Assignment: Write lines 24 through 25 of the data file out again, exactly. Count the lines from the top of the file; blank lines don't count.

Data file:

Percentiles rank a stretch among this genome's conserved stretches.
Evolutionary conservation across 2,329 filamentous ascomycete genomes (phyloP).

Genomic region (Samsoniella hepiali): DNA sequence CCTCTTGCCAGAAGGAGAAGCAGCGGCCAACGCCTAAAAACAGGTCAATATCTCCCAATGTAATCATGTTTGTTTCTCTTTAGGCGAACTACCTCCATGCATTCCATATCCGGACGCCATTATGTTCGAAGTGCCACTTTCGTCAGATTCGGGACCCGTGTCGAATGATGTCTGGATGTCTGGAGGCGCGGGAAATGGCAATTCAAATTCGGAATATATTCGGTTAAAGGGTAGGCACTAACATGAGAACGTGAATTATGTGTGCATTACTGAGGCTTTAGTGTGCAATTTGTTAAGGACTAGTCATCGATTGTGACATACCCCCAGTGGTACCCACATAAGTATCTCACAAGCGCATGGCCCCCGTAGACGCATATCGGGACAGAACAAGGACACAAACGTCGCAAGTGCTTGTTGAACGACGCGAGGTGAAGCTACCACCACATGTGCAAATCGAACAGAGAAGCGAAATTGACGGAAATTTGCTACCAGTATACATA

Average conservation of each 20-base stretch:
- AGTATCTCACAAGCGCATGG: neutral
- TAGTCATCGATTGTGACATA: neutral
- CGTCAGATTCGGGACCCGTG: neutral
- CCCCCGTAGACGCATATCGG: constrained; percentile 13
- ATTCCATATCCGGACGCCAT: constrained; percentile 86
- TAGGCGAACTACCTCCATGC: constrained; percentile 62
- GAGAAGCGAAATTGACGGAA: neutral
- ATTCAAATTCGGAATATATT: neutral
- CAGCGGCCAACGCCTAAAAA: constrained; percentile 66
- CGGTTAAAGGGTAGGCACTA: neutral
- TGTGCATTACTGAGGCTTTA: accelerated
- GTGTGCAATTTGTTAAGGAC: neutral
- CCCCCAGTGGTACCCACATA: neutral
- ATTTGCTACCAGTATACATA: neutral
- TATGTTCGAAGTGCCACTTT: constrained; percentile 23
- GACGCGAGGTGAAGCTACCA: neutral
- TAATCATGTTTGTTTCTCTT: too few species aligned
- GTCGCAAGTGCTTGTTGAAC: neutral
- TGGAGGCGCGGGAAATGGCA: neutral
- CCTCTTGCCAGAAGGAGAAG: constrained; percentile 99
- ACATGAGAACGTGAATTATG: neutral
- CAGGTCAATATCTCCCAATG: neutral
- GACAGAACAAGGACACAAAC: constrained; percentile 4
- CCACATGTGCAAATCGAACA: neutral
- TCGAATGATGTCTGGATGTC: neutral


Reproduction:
- CCTCTTGCCAGAAGGAGAAG: constrained; percentile 99
- ACATGAGAACGTGAATTATG: neutral